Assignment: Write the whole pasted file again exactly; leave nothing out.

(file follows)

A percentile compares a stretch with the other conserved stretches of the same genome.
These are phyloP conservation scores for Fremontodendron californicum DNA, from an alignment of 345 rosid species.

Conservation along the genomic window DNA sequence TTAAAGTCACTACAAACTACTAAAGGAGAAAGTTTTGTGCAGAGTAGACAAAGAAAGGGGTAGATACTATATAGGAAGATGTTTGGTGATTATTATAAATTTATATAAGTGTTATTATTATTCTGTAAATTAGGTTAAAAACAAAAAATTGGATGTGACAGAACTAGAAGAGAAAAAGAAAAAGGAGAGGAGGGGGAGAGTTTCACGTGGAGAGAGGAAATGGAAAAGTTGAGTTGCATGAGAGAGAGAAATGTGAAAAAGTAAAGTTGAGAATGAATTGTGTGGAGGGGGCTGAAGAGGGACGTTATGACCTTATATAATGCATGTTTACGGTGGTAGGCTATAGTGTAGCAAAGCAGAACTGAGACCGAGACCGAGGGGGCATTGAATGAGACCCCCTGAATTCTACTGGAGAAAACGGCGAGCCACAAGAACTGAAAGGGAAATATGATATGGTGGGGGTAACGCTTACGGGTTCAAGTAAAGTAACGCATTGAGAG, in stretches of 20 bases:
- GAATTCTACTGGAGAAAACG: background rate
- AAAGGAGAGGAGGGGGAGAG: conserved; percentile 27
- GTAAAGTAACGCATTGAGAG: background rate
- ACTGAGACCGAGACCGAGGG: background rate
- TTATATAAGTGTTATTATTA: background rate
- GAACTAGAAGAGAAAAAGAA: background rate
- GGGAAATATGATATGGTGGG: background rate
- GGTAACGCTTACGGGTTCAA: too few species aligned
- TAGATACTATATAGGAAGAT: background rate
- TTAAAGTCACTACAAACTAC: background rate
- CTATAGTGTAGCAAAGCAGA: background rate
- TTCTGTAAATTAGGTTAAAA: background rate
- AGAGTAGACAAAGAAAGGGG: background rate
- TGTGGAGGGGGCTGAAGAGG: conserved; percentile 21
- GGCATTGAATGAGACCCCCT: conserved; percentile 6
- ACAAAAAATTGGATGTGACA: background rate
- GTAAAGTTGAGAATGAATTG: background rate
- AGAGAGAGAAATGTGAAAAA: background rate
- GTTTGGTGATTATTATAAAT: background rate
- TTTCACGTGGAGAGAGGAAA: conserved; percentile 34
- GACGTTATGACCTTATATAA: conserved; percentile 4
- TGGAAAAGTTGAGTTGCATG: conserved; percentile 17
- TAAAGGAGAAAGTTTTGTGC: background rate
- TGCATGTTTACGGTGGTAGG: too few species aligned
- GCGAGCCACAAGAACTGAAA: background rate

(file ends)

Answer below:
A percentile compares a stretch with the other conserved stretches of the same genome.
These are phyloP conservation scores for Fremontodendron californicum DNA, from an alignment of 345 rosid species.

Conservation along the genomic window DNA sequence TTAAAGTCACTACAAACTACTAAAGGAGAAAGTTTTGTGCAGAGTAGACAAAGAAAGGGGTAGATACTATATAGGAAGATGTTTGGTGATTATTATAAATTTATATAAGTGTTATTATTATTCTGTAAATTAGGTTAAAAACAAAAAATTGGATGTGACAGAACTAGAAGAGAAAAAGAAAAAGGAGAGGAGGGGGAGAGTTTCACGTGGAGAGAGGAAATGGAAAAGTTGAGTTGCATGAGAGAGAGAAATGTGAAAAAGTAAAGTTGAGAATGAATTGTGTGGAGGGGGCTGAAGAGGGACGTTATGACCTTATATAATGCATGTTTACGGTGGTAGGCTATAGTGTAGCAAAGCAGAACTGAGACCGAGACCGAGGGGGCATTGAATGAGACCCCCTGAATTCTACTGGAGAAAACGGCGAGCCACAAGAACTGAAAGGGAAATATGATATGGTGGGGGTAACGCTTACGGGTTCAAGTAAAGTAACGCATTGAGAG, in stretches of 20 bases:
- GAATTCTACTGGAGAAAACG: background rate
- AAAGGAGAGGAGGGGGAGAG: conserved; percentile 27
- GTAAAGTAACGCATTGAGAG: background rate
- ACTGAGACCGAGACCGAGGG: background rate
- TTATATAAGTGTTATTATTA: background rate
- GAACTAGAAGAGAAAAAGAA: background rate
- GGGAAATATGATATGGTGGG: background rate
- GGTAACGCTTACGGGTTCAA: too few species aligned
- TAGATACTATATAGGAAGAT: background rate
- TTAAAGTCACTACAAACTAC: background rate
- CTATAGTGTAGCAAAGCAGA: background rate
- TTCTGTAAATTAGGTTAAAA: background rate
- AGAGTAGACAAAGAAAGGGG: background rate
- TGTGGAGGGGGCTGAAGAGG: conserved; percentile 21
- GGCATTGAATGAGACCCCCT: conserved; percentile 6
- ACAAAAAATTGGATGTGACA: background rate
- GTAAAGTTGAGAATGAATTG: background rate
- AGAGAGAGAAATGTGAAAAA: background rate
- GTTTGGTGATTATTATAAAT: background rate
- TTTCACGTGGAGAGAGGAAA: conserved; percentile 34
- GACGTTATGACCTTATATAA: conserved; percentile 4
- TGGAAAAGTTGAGTTGCATG: conserved; percentile 17
- TAAAGGAGAAAGTTTTGTGC: background rate
- TGCATGTTTACGGTGGTAGG: too few species aligned
- GCGAGCCACAAGAACTGAAA: background rate